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View Sample Pages : Atlanta Constitution, June 24, 1890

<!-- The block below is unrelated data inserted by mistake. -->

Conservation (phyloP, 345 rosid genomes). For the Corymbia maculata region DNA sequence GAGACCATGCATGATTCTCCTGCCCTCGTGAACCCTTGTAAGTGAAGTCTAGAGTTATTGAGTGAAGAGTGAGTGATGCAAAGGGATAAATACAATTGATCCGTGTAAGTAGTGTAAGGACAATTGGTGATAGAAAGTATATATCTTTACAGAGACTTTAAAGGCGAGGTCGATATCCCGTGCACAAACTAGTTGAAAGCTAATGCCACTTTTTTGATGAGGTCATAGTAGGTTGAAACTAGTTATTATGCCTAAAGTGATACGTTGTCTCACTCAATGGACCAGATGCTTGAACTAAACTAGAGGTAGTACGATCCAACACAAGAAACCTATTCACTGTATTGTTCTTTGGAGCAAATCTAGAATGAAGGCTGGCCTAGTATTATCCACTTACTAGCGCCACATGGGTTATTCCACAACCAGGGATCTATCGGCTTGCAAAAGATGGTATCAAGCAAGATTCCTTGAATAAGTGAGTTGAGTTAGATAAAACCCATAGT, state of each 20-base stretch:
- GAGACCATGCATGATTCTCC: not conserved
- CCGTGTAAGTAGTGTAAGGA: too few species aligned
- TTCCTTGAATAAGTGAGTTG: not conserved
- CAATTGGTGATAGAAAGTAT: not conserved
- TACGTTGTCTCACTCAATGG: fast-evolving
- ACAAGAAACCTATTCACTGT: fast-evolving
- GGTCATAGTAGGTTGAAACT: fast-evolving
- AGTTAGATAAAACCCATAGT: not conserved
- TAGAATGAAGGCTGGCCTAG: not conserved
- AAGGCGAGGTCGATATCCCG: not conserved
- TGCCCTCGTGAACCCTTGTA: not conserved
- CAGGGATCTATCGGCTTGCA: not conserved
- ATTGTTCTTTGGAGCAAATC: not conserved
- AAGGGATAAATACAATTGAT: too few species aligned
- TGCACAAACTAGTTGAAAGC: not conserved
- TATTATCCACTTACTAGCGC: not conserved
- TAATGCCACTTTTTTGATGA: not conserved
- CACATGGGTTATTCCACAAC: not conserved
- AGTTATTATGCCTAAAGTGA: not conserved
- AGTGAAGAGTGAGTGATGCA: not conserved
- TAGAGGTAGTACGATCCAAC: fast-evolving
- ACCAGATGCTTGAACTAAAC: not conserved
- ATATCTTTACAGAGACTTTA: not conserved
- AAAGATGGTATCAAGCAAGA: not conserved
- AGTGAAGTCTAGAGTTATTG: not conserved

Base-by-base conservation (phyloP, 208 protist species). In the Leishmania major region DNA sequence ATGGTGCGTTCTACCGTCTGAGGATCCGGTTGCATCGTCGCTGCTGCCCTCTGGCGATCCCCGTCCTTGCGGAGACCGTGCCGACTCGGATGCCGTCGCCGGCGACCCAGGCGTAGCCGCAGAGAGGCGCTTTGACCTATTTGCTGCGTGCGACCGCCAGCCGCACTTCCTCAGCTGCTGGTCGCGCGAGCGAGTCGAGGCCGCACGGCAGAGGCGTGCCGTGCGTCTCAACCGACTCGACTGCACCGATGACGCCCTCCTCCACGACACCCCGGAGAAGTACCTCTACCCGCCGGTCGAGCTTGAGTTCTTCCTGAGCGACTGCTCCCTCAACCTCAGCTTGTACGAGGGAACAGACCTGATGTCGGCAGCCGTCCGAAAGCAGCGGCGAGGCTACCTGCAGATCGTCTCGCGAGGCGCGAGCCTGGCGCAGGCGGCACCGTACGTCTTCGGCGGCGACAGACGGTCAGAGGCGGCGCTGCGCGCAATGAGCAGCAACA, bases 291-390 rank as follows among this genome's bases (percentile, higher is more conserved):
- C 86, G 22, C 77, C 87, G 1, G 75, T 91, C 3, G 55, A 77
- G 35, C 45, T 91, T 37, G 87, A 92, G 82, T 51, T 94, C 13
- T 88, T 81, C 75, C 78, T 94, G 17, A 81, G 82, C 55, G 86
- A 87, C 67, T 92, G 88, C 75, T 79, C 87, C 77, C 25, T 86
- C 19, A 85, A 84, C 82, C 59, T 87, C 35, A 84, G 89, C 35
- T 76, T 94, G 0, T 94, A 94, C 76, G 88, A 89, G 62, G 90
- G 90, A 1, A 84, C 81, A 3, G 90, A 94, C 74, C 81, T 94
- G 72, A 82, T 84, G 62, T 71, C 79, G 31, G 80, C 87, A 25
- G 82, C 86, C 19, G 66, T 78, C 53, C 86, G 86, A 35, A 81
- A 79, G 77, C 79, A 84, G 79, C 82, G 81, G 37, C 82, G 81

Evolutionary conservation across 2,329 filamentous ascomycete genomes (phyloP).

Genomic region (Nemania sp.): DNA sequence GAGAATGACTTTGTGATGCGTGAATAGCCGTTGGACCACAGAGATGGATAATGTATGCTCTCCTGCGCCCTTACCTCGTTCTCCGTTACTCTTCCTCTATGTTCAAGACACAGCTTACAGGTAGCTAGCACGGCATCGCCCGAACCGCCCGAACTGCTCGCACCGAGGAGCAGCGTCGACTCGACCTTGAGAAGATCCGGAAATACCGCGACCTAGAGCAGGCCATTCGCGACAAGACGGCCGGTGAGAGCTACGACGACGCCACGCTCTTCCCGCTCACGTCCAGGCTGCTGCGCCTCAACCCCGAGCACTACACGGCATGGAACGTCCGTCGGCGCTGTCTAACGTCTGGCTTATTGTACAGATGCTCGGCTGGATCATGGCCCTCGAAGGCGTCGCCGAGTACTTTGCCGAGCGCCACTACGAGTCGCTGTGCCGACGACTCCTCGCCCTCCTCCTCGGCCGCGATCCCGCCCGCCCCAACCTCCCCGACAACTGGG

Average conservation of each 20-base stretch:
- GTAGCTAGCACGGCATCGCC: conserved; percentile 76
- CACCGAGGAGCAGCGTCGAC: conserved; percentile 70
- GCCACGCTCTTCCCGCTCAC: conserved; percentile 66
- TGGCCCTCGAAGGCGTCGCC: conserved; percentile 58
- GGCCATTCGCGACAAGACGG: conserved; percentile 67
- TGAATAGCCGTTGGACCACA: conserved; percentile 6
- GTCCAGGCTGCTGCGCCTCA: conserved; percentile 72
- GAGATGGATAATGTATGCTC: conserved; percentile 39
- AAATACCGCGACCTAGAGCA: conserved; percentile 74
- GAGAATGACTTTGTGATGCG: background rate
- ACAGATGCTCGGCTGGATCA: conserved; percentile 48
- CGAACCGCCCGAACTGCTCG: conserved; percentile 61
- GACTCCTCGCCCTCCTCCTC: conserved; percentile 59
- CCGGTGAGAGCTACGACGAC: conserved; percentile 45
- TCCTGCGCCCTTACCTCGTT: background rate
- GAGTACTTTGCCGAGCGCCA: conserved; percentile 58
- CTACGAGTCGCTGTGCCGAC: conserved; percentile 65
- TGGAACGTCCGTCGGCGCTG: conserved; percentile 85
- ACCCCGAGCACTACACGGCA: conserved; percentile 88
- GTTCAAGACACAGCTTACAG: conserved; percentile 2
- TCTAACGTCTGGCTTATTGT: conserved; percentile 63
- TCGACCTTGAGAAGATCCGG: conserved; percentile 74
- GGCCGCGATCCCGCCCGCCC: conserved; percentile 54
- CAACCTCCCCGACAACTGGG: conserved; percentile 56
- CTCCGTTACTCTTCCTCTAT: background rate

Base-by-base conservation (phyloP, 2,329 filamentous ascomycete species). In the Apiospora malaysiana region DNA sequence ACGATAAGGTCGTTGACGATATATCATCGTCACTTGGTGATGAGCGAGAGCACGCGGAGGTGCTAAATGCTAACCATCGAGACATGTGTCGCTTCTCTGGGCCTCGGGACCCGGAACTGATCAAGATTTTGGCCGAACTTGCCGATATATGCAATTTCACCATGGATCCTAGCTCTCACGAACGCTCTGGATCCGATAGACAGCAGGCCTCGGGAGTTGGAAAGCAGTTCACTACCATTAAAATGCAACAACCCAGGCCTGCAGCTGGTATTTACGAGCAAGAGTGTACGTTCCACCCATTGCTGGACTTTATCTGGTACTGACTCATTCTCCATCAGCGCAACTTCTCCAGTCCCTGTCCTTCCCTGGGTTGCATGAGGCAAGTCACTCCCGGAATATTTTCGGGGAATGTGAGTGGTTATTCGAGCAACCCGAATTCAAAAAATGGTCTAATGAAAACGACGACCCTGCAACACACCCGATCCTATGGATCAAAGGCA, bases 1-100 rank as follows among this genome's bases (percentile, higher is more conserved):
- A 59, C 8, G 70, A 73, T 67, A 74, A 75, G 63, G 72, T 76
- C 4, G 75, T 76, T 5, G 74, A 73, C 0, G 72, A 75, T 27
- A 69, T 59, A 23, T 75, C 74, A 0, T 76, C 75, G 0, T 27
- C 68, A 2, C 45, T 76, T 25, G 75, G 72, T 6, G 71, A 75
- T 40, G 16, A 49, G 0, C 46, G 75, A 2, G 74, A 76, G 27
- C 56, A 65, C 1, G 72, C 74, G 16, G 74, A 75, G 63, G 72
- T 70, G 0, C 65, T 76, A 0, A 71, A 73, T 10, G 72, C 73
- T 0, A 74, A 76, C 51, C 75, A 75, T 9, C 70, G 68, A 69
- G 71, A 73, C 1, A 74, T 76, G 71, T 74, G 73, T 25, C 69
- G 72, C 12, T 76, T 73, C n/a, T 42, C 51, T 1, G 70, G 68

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Atlanta Constitution, The (Newspaper) - June 24, 1890, Atlanta, Georgia VOL. ATLANTA, GA., TUESDAY MORNING, JUNE 24, PAGES. PRICE FIVE CENTS. TILLMAN TALKS TOTHEGONSTITUTION. THE CAMPHICN IN SOUTH GRROLINft, In the Country Is Pitched Against the Town THE OPINION OF THE MOVEMENT Graphiullv I old by Its Recog- nized Moses. THE III COLUiABlfl TODflY C Um 21 [Special morrv> J- i J l> in nuteE mo- nionUU'- L-1 I l r. L tl1 C1 uolwn hot. had It is 10 the nlminitiou the work 6f frve yean, and the pent up bitterness of all that tomo is launched upon tho state m one angry flood Till 11 ir 1 is bteadilj attacked the state in I h xs. held it up to the govern coinmtii iiie a-, in awful example of i 1 u iMiiJ.1 age He accubes nine-t i it r of i erjur> and has brought; the farmtrs to bol o o that under the present systen of m> 11 by county clubs and con Teutioi elf is a mjtb On the upon tho aristocracy and urban i ot uUCiuu e among the npper r t bitte11 hatred of bun and I conslirtlv he ir the v'est epithets applied to liini v jj-has this gone that his home piper, atEtlsU L d gud that- Tillman would bring i guard f o hundred reel shirtb with him to Colum1 L to protect 1m i from violence Tin taking xiill occur at the fair ground atll tiock tomorrow, and Senators Himpton and Imilerand the tl ice caudi dates Mr Tillman General Bratton ind Gen era! F ir L v, fll c[ eak Coloi el John C Hi 1 til the fiory and an t-i lei (I the South C- irolma h nise of will be heard from and feisspex.'J expected to be tho sensation of the n v eution 111 ember, 18S7, aga 11 dc nan led reforms The re- salt was the enlargement of the ersity to treble its former number of i rofessois an in- crease of its income froin S30 000 to including the Hatch tun 1 It had nine pro- fesaors and e iaa st xiitt, in lbbt> and now has Nineteen piof( ten assistants "Tbe I ureiu was reorganized, fcnt not arcord wishes, of the Farmers' association Iho t >ntrol of it remained vir- tho hands of those who areopposedto demand THE AGETA1ION RKSUiirD "Tho agttatu n ceased for a while, but the death of Mr C le nut n and tbe donation of the JPortHilI propeity Calhoun's olflhomestead TTitfa S60 0( 0 m in ney and bonds, for the es- tabhshmeut of snch a scliool is we had asked tor, re opeuoil the u hole hght This ocouired m 4pnl ItfbS and tho executive committee of association nnmediately met, ind Jssiied an ad uests u ging the people to renew joe fight a.nd put iu the held to canvass "ic-state with Governor Kichardson, not as a rancudate for g out merely as a repre seirtatrve of these ideas The firmers had no Cmdidate Wt piircd none in the fceld, but when the state c i met, the dissatis- faction so thit we only lacked F ng enough to elect d Aftei the convention as- 111 cast i tt ibout for a candidate, we Vtt rm j (.eiieral Earlo, whose course m Ll o into had been such to giin 0 tr rontidence, and by some mistale has never been exp while wo believed General vrould stand after the ballot had com- iin tbe convention his name vwis with- by his ow u brotlier, and tho convention la that he would not accept the nomina- tendered him We wera. thns left in bttt tlie anti-Richardson sentiment BO strong that we polled votes any way, which lacked only thirty-five of electing: "The legislature elected that year accepted the Clemsoniiequest, after a bird fight, Tint Governor Richardson refused to sign the bill At tho session of 1889, tbe supreme court haw- Ing in the meantime decided thit tho will of Mr Clemsvm -salid, the governor signed the hill and again, after a hard fight an ap- propriation of at. made to commeuce the col buildings During these four years, m addition to the agita- tion for tho college, a fatrong eoiiti- ment in icgard to the extnwagance aud gener-tl laxity in the conduct of the govern- ment's mismanagement 111 cry way had grown up and, the fear that we would lose the had gained in regard to the school, a ul that it would be ed and also j. desue to reform the ernment, the execu- tive committee of the Tinners' association issued the famous Scliell manifesto of Febru- ary The call for a ention resulted in the ftShombUiig of 235 delegates representing thirty of tho tot il of thutj nve counties 'ihat cc mention adopted a platform often in substance as 'It begins with ap et'ge to abide tho asbitii mcnts of the democratic party Tho first de mandjs that alt iiotmmC ons be made by pn marj olectiotis The next reapportionmeut of repiOaOTitation in the clemocnt c convention to bo based on tho census of 1880 is demanded The fourth demand is that the bo-ud of agneiiltuie be abol shod, and the tax on fertilizers and erj thing per- to agr culture, or mechanics, or indus- trial education be under control of the trus- tees cf the common college The fifth de mand :s that the South Carolina college bo supported as i classical and literary institu- tion A recoiisntutjon of the school districts, enlarged power for the railroad commison, the lease of the phosphate bed at public auction, and a constitutional convention, are the other important demands THl- OKSH1P 'In addition to the adoption of this platform, I was put forward as the nominee of the re form vtmg of tie democratic party for gov ernor Candidates for otherstate house omces have come forward of then ovvii The ctmpaign opened with two prelimmiry speeches, one at Ridgeway and one at Anderson The regulai can- vass ordered by the state democratic committee commenced at Greenville, on the 10th of June and tins Is the beginning of the third week The meeting tomorrow is the tenth of the series ot thirty fhe dihcusuonsend- ingon tho 5th of August "What obout the question of primaries0' "In my open ng speech at Ridgeway, and at several other places, I have urged that we hav e delegates elected by primaries In a speech Saturday the proposition was made by l Earle, that all the candidates sign a BUYING UP VOTES WITH BIG PENSIONS. INGELS'S BID FOR SUPPORT. He Declares That Every Soldier Shoald be on the Roll SIMPLY BECAUSE HE HID S28VED. Bill to The Federal Election Come Up, BUT THE SENATE WILL 31T DOW ON IT Creueial JJatle, that ail tne caiuuuaujs HIK" petition to the executive -committee to order a convent on ejected by primaries Here ih the situation -iou can't change the primaries nntil a convention meets to do it, aud oui opponents are afraid that if that convention meets it will nominate me "What abont these charges of Ilnxe any corruption on the state government except that the senators who voted against reap portion ment ere r The constitution provided that there should be a census in and every tenth vear thereafter which would caused a census to be taken m Ib85 In the house passed a bill to have tho census taken and nineteen senators voted aga nst an 1 deft ited it In isa5 a bill w-u. mtti duccd ippropniting money to allow the governor to take the census under anothei nrovis on of the constitution, ind the banie nineteen sen itois again defeated it, but they oassed. a constitutional amend ment allo tho I, mtcl States census of U M) to bo is the basis of ip n jrtioiiment and submitted the same to the peop e Ihe pe orth We owe them this diffeicnce, aud then we e every man for the time he serv ed in the army "We owe everv ono of them as innoh as they could have made outside had not served in the army A BID FOB VOTES Indeed, Senator Ingalls took the most ad vauced ground yet taken by any man of either part} It -was a home consumption speech He mide it to secure the soldioi s vote m his contest for re-election, in w hich the Farmers alliance is fighting him Hone-ver, as Ingalls is one of tlie leadels his party lus utterances to a certain extent will he taken as the views of his paity Indeed, it does seem as Senator "V est said this afternoon, that tho re publican paity is using the noopie a money to distribute in the shape of pensions partly for the purpose of perpetuating their power They are simplv using their power to buy voters with ernment funds in pensions, rather thin to go down their own pockets for the witbil to purchase the number ot votes needed THE DILI AS PASSED The persioii bill as passed tho senate this af tei-noon and w luch is now ready for the presi dent s signature, ides for the pensioning of all dependent soldiers who ed for three mouths or more in the union army It is esti mated, from careful calculations that it will take 000 000 out of the tieasiuy the first year, and 000 the second year In oiher wciuls, it will increase the pension rolls to something botv; een o hundred and fifty million anninllj of which 000 000 will e to be paid by the peoile of the south, who jet nothing in return 1KB 1UVBR ANDHARBOR BILL The president has ont that ho will veto the rn er and harbor b 11 unless tho appropriation is cut down, as the senate has amended it The appropria- tion runs up to twenty millions The president says he will not sign a bill of more than tuentj millions and it is probable the comercnco committee of the two houses will scale it to this tiguro THE CW COMMISSIONER William M LiudaOT, of Kentucky, was to- day appo nted commissioner of the World's fair in place of Mr Sam Inman Hon Patrick Walsh, of Augusta, was appointed alternate This will be as much a surprise to Mr Walsh as any one He was not an applicant for the place and probably er thought of it He, however, mot Mr Harrison some months ago, and made quite an impression upon the man m the whitehouse Hugh Colquitt is here THE FEDfcRAX. ELKCTTON LAW The programme, as arranged by Beed and his pirates, is to take up tho federal election law bill tomorrow It will be debated until Saturday, and then passed There are one hundred democrats in the house who have preafred speeches against the bill, and want to deliver them However, in the short time allow ed, probably not one-fourth of them will get time, as an equal number of republicans want to wave the ensanguined garment While the bill will pass the house, it will probably meet its doom in the senate, for the fifteen republican senators who voted for free coinage, announced that neither the tariff bill nor the federal election law shall re- ceive their votes until Eeed allows a square vote on free coinage These-senators watched the silver fight in the house with much interest, and are awaiting an opportunity retaliate on Keed for his gag- ging process to kill free coinage However, whether or not Mr Keed allows a vote on free coinage, and he will not, the chances are that tho senate will never pass the federal election law bill Ingalls and Edmunds have refused to be parties to changing the rules. The wes- tern silvei men are both against a change of rules and a federal election law bill It is pos- sible they might be whipped into line on a federal election law bill, but without a change of rules the democrats will never allow a vote Senators Butler, Gorman and Morgan have announced that they are prepared to sneak thirty days each on the bill, and that alone would carry the session to October with- out a vote Therefore unless Eeed and Lodge can persuade Vice-President Morton to change the rules and adopt Eoed's gag laws, the bill can never pass It is not beheved Morton has thB nerve to do this ______ E W B. salaries of senators from Montana, Washing- ton South Dakota began senate resumed the consideration of the agricultural college aid mil, and Mr Morrill offered a -substitute for the various amend- ments pending on Saturday, as to the division. of the fundTbetween colored and -white schools of the MH PUCK WITHDRAWS HIS Mr PuRh, who had offered the first amend- ment on tliat point, said that he had examined Mr Momll's amendment and that it covered all points that he was aiming at. He withdrew his own amendment and hoped that Mr Mor- rill's would be accepted Messrs Hale, Chan- dler andjjibson also v ithdrew their amend- ments Mr Colquitt asked Mr Mornll as to the pro- portions in which the fund was to be distrib- uted between the colored and white colleges Mr Morrill said that the proportion was not fixed That was left to the state legislature Mr Momll's pmcuatnent was adopted It provides that in any state in which there has been one agricultural college established under t the act of 18G.i, and m which also there ia or be an educational institution of a like character for colored students aided b> tl e state from its own revenue how ev er mined or styled there shall ho a 3iist and equitable divimoii of the fund to be received under this ict made by tho legislituio "5FXATOH BLAIR STIKS THFM UP Mr Blair made a remark to the effect that it was from a southern senator, Mr tha t the proposition came to gi ve the colored schools a share of the fund, and that no north ern man had thought of it Mr Hawley resented the remark, and said that the bill had contained a pio- vision that; no money shouldTbe paid where a distinction of race or color was made, but that the establishment and maintenance of sepa- rata colleges for white and colored studei ts would be in compliance with the act Mr Ingills also resented Mr Blame's re- marks He franklj confessed that the propo- sition to disburse the fund among the vvbite and colored schools could not, with propriety come from a noithem senator His instincts and his convictions were against it The ne cessitj could arise only in a southern state The senator from Alibama, therefore, had logically offered his amendment to adipt the bill to a condition of things which existed in the south and so Mr Ingalls cordially gave his assent to it HAWLEY TH4.MCS INGILLS Mr Hawley thanked Mr Ingalls for his speech For himself, he would have but one agricultural college in each state, and it w ould be for every person whom the Lord made fit to go into school That was the w iy he vould have it, but he jielded to this other propo- sition because it seemed best on the whole Some formal amendments were made to tho bill and it was then passed It appropriates annually out of anj money in the treasury, not otherwise appropriated, arising from the sale of public lands to bo pa d to each state and territory for tlie more complete endow ment and maintenance of colleges for the benefit of agricultural and median icit arts now established or which miy be hereafter established, 111 accoidaiice with an ict of congress approved Jnlj 2, 18G2, the sum of ?lj 000 for the >ear ending June JO '840 iiid an annual increase of tho amount of such appropriation thereafter for ten jeirs THERE 18 TROUBLE OVER IN MEXICO- I MOVEMENT MINST SENOR DlfiZ. A Great Uprising in Several of the States TO OVERTHROW THE PRESIDENT Whom the People Charge as Plotting Foreign wheats depressed. Red winter 2d lower and Indian and Kussron Gd lower. Oats .firm Zacseed pure dripped 6d At to- day's market and foreign wheats -were steady, except Russian and Roumanian, wmcll were fed lower An excess of supplies of com and oats caused a fall of 3d ta each Flour, beans and peas were steady THE PRESIDENT DIED SUDDENI.T by an adnaleScii tare. Hover 17011. Tattler second, Casts teel WSPAPfcRI ;